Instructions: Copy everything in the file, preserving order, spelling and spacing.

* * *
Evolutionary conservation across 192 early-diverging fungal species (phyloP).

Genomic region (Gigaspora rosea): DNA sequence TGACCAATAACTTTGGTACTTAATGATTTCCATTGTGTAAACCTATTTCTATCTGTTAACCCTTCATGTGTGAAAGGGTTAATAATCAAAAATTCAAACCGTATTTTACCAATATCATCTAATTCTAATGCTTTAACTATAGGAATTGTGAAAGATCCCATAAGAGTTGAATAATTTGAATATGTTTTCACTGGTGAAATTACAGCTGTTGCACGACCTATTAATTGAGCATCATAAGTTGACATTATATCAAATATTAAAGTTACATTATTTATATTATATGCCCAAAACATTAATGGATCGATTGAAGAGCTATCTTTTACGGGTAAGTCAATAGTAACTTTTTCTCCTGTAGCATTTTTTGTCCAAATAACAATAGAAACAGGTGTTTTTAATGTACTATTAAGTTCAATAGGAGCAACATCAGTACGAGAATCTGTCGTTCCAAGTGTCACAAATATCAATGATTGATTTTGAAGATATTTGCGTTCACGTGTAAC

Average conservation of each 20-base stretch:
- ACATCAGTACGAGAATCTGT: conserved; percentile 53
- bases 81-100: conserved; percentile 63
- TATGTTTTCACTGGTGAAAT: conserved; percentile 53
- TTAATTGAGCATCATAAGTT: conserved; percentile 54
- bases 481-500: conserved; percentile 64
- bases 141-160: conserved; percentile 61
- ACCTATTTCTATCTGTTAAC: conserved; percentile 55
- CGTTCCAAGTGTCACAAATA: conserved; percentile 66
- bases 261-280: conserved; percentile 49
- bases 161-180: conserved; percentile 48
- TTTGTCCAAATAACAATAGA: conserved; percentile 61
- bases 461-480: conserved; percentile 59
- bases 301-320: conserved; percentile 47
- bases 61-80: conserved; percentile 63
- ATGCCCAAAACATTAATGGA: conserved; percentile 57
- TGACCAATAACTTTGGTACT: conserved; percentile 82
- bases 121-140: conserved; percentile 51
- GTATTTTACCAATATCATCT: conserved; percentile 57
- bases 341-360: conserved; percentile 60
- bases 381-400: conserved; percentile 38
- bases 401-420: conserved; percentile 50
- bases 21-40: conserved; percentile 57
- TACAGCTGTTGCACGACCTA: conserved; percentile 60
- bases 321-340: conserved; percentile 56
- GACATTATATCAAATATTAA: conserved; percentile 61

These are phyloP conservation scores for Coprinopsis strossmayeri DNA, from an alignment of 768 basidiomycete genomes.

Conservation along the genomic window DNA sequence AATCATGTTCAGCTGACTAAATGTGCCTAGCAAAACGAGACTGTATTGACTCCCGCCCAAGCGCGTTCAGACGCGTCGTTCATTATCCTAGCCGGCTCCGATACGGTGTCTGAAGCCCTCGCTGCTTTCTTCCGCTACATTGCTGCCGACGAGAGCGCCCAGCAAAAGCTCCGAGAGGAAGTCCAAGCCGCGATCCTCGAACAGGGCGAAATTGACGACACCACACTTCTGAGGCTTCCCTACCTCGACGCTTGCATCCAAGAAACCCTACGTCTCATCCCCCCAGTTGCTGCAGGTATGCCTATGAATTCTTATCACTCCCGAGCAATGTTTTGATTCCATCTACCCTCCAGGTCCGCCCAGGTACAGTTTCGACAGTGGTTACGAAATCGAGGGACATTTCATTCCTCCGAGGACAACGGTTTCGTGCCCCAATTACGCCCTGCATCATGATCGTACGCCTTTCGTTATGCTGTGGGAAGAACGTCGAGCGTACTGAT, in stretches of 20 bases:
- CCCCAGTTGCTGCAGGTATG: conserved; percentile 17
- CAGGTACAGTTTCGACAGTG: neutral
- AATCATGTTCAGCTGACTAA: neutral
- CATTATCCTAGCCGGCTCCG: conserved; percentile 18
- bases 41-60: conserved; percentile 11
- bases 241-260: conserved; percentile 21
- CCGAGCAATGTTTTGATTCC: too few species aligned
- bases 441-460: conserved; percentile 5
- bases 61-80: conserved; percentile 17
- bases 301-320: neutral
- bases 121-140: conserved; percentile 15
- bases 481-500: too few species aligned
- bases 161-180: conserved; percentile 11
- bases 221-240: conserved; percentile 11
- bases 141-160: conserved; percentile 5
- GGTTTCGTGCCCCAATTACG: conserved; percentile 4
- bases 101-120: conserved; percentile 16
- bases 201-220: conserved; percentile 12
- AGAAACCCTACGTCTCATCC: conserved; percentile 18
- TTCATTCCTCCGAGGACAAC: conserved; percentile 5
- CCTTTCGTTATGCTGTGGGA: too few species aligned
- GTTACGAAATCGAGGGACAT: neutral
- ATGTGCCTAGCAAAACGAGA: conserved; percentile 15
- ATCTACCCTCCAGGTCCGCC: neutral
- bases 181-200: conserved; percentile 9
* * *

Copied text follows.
Evolutionary conservation across 192 early-diverging fungal species (phyloP).

Genomic region (Gigaspora rosea): DNA sequence TGACCAATAACTTTGGTACTTAATGATTTCCATTGTGTAAACCTATTTCTATCTGTTAACCCTTCATGTGTGAAAGGGTTAATAATCAAAAATTCAAACCGTATTTTACCAATATCATCTAATTCTAATGCTTTAACTATAGGAATTGTGAAAGATCCCATAAGAGTTGAATAATTTGAATATGTTTTCACTGGTGAAATTACAGCTGTTGCACGACCTATTAATTGAGCATCATAAGTTGACATTATATCAAATATTAAAGTTACATTATTTATATTATATGCCCAAAACATTAATGGATCGATTGAAGAGCTATCTTTTACGGGTAAGTCAATAGTAACTTTTTCTCCTGTAGCATTTTTTGTCCAAATAACAATAGAAACAGGTGTTTTTAATGTACTATTAAGTTCAATAGGAGCAACATCAGTACGAGAATCTGTCGTTCCAAGTGTCACAAATATCAATGATTGATTTTGAAGATATTTGCGTTCACGTGTAAC

Average conservation of each 20-base stretch:
- ACATCAGTACGAGAATCTGT: conserved; percentile 53
- bases 81-100: conserved; percentile 63
- TATGTTTTCACTGGTGAAAT: conserved; percentile 53
- TTAATTGAGCATCATAAGTT: conserved; percentile 54
- bases 481-500: conserved; percentile 64
- bases 141-160: conserved; percentile 61
- ACCTATTTCTATCTGTTAAC: conserved; percentile 55
- CGTTCCAAGTGTCACAAATA: conserved; percentile 66
- bases 261-280: conserved; percentile 49
- bases 161-180: conserved; percentile 48
- TTTGTCCAAATAACAATAGA: conserved; percentile 61
- bases 461-480: conserved; percentile 59
- bases 301-320: conserved; percentile 47
- bases 61-80: conserved; percentile 63
- ATGCCCAAAACATTAATGGA: conserved; percentile 57
- TGACCAATAACTTTGGTACT: conserved; percentile 82
- bases 121-140: conserved; percentile 51
- GTATTTTACCAATATCATCT: conserved; percentile 57
- bases 341-360: conserved; percentile 60
- bases 381-400: conserved; percentile 38
- bases 401-420: conserved; percentile 50
- bases 21-40: conserved; percentile 57
- TACAGCTGTTGCACGACCTA: conserved; percentile 60
- bases 321-340: conserved; percentile 56
- GACATTATATCAAATATTAA: conserved; percentile 61

These are phyloP conservation scores for Coprinopsis strossmayeri DNA, from an alignment of 768 basidiomycete genomes.

Conservation along the genomic window DNA sequence AATCATGTTCAGCTGACTAAATGTGCCTAGCAAAACGAGACTGTATTGACTCCCGCCCAAGCGCGTTCAGACGCGTCGTTCATTATCCTAGCCGGCTCCGATACGGTGTCTGAAGCCCTCGCTGCTTTCTTCCGCTACATTGCTGCCGACGAGAGCGCCCAGCAAAAGCTCCGAGAGGAAGTCCAAGCCGCGATCCTCGAACAGGGCGAAATTGACGACACCACACTTCTGAGGCTTCCCTACCTCGACGCTTGCATCCAAGAAACCCTACGTCTCATCCCCCCAGTTGCTGCAGGTATGCCTATGAATTCTTATCACTCCCGAGCAATGTTTTGATTCCATCTACCCTCCAGGTCCGCCCAGGTACAGTTTCGACAGTGGTTACGAAATCGAGGGACATTTCATTCCTCCGAGGACAACGGTTTCGTGCCCCAATTACGCCCTGCATCATGATCGTACGCCTTTCGTTATGCTGTGGGAAGAACGTCGAGCGTACTGAT, in stretches of 20 bases:
- CCCCAGTTGCTGCAGGTATG: conserved; percentile 17
- CAGGTACAGTTTCGACAGTG: neutral
- AATCATGTTCAGCTGACTAA: neutral
- CATTATCCTAGCCGGCTCCG: conserved; percentile 18
- bases 41-60: conserved; percentile 11
- bases 241-260: conserved; percentile 21
- CCGAGCAATGTTTTGATTCC: too few species aligned
- bases 441-460: conserved; percentile 5
- bases 61-80: conserved; percentile 17
- bases 301-320: neutral
- bases 121-140: conserved; percentile 15
- bases 481-500: too few species aligned
- bases 161-180: conserved; percentile 11
- bases 221-240: conserved; percentile 11
- bases 141-160: conserved; percentile 5
- GGTTTCGTGCCCCAATTACG: conserved; percentile 4
- bases 101-120: conserved; percentile 16
- bases 201-220: conserved; percentile 12
- AGAAACCCTACGTCTCATCC: conserved; percentile 18
- TTCATTCCTCCGAGGACAAC: conserved; percentile 5
- CCTTTCGTTATGCTGTGGGA: too few species aligned
- GTTACGAAATCGAGGGACAT: neutral
- ATGTGCCTAGCAAAACGAGA: conserved; percentile 15
- ATCTACCCTCCAGGTCCGCC: neutral
- bases 181-200: conserved; percentile 9